Tuesday, September 28, 2021
HomeCampus LifeMonmouth Goes Online After 'Super-Spreader Event' Led to 125 Infections

Monmouth Goes Online After ‘Super-Spreader Event’ Led to 125 Infections


A “super-spreader event” at Monmouth University’s New Jersey campus led to over 100 positive cases of COVID-19, forcing the school to cancel all its in-person classes.

The university found out about the event, which happened two weeks ago off-campus, after it noticed a spurt of some 300 cases of the virus on the campus.

“Since we first reported a notable increase in COVID-19 cases on campus, we have learned … that this increase in cases among students was tied to an off-campus event hosted two weeks ago,” said Dr. Patrick F. Leahy, the university’s president.

The university didn’t specify what kind of event it was or when exactly it occurred, but NBC4 reported an “abundance” of parties at the university, citing students.

Only 10 Cases Three Weeks Back

The university’s COVID-19 online tracker shows a total of 323 confirmed cases as of October 14 — a huge leap from the 10 confirmed cases three weeks earlier.

Out of the total number, 96 are still active, which requires the infected person to remain in isolation for 10 days.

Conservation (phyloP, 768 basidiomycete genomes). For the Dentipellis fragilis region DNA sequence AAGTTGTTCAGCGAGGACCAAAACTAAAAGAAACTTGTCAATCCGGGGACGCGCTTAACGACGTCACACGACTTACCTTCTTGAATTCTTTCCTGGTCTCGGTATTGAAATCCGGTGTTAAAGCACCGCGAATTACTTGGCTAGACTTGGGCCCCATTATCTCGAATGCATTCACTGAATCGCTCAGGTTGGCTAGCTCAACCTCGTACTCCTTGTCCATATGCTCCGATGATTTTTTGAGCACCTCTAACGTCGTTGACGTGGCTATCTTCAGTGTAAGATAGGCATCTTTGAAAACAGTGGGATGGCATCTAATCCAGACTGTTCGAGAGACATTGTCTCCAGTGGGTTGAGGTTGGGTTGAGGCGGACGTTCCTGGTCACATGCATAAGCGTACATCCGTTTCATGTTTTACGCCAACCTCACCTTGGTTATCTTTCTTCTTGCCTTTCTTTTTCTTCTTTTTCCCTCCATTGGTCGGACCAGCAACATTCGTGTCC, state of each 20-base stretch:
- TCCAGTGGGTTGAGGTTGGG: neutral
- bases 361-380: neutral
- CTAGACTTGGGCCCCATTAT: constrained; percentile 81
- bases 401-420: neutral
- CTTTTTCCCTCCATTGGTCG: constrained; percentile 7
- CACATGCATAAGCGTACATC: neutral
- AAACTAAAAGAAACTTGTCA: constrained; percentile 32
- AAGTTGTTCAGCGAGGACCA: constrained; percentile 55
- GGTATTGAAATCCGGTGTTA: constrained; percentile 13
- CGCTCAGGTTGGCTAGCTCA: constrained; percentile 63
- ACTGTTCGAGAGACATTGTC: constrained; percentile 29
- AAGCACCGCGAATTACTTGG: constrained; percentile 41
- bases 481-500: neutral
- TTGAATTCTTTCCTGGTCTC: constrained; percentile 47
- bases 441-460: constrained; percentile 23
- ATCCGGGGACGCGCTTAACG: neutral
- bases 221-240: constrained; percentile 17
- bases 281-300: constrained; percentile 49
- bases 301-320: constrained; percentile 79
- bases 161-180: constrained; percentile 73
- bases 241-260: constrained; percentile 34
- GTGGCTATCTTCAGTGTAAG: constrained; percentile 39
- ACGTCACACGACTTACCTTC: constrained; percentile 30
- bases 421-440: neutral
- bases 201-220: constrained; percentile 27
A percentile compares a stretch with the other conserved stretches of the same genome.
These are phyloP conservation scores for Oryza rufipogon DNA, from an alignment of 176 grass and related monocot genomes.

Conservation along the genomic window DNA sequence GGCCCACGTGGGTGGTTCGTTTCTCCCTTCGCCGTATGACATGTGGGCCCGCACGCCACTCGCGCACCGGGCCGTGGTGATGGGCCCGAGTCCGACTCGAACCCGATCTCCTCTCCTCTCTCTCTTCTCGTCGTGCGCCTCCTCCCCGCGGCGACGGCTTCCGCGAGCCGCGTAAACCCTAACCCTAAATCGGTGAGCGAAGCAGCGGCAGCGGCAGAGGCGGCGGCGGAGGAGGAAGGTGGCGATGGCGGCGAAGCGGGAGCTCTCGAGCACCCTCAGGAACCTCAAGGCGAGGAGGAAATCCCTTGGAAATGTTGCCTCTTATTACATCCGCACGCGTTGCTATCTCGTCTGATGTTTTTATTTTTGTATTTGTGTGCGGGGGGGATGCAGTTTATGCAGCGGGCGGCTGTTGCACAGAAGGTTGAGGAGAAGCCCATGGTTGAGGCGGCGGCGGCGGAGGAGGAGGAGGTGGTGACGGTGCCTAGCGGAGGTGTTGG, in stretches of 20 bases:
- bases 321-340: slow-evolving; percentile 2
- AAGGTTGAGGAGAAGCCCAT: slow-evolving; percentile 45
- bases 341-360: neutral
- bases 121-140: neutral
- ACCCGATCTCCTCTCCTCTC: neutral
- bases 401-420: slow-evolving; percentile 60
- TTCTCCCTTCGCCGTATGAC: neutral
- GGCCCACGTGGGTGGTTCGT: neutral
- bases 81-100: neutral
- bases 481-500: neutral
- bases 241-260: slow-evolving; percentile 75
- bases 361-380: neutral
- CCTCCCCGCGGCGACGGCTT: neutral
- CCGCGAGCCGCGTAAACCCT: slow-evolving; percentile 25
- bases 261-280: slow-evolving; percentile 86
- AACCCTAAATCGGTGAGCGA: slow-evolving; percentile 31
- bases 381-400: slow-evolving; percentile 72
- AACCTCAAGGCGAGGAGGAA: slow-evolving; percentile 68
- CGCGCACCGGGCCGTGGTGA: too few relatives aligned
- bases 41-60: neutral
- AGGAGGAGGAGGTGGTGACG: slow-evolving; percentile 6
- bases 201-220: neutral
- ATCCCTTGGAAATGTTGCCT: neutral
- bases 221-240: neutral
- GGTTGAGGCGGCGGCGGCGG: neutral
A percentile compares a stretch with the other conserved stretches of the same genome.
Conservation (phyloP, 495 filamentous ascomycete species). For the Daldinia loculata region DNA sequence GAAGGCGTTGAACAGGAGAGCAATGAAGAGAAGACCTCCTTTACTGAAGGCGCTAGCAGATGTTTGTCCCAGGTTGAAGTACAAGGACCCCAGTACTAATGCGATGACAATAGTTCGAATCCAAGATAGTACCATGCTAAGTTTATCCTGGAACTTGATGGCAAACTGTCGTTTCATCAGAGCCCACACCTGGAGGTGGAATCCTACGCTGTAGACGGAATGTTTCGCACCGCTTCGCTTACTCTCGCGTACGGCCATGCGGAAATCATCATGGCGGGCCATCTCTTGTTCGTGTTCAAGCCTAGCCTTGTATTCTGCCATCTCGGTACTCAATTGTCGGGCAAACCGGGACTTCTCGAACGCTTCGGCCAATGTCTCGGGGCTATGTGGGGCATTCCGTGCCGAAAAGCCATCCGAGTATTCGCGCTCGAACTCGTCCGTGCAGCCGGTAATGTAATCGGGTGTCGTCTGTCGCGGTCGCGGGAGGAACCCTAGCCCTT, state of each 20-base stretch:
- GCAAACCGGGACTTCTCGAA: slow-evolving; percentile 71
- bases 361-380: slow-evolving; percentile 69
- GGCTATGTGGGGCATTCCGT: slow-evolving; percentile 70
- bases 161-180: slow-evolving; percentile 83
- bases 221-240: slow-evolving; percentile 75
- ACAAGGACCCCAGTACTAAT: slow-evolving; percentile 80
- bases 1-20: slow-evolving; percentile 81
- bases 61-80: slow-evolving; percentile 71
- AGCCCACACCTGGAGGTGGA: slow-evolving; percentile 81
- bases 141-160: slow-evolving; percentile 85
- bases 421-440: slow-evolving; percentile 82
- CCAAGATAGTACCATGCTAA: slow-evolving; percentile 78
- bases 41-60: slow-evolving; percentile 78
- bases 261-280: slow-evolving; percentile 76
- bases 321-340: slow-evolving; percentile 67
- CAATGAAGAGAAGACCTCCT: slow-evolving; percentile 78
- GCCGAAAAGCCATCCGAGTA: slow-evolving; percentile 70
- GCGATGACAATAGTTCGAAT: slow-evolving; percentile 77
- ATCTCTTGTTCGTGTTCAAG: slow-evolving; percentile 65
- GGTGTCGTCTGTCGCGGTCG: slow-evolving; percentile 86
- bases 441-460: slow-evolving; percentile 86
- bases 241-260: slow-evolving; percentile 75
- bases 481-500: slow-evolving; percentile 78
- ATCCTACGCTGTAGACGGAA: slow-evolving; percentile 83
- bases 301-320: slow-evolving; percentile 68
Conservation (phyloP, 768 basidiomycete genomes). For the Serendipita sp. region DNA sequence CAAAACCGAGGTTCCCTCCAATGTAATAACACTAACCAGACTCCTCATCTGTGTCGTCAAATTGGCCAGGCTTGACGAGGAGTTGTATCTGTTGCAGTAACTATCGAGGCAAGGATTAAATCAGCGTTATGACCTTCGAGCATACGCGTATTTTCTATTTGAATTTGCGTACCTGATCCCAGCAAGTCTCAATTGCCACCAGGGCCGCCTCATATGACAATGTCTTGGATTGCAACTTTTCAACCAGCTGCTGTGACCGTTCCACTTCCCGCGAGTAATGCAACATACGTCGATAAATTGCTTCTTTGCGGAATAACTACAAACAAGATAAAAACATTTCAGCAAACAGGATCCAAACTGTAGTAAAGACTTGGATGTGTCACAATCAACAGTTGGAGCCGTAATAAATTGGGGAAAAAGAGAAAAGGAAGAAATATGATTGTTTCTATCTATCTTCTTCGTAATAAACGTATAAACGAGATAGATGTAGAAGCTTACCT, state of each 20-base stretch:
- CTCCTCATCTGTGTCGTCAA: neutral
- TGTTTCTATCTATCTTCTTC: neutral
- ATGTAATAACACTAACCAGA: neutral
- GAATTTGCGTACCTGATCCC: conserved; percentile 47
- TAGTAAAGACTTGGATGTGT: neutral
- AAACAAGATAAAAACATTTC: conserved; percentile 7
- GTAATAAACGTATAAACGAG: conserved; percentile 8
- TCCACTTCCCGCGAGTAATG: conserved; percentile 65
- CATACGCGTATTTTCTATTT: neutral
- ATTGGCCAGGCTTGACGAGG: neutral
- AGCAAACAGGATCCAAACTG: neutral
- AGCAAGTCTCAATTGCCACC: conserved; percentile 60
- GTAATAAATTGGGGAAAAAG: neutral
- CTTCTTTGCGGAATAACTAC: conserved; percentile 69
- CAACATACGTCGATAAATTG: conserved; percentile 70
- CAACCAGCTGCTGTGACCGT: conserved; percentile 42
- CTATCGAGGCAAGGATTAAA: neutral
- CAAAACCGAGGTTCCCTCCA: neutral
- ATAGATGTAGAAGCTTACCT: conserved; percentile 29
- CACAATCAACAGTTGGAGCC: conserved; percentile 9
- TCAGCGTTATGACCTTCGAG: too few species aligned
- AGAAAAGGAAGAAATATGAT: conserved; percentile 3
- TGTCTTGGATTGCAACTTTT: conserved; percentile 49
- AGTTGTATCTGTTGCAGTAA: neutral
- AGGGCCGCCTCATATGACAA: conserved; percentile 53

The university was conducting about two-thirds of fall classes online before the outbreak, Monmouth spokeswoman Tara Peters told NBC News, while about a tenth was in-person and the rest hybrid online/in-person.

“Our Health Services staff estimates that about 125 cases were connected to that event, either through attendance at the event or subsequent spreading to others by individuals in attendance,” she said, adding that all of those “individuals are out of isolation and counted as recovered.”

The school has not yet clarified whether fully remote learning will continue for the rest of the fall semester.

“I cannot emphasize enough the critical importance of compliance with Monmouth University COVID-19 protocols and State of New Jersey health and safety measures to effectively protect the Monmouth community,” President Leahy wrote on Friday.

“The future of our fall semester will rest, in large part, on the ability of everyone to follow these necessary protocols.”

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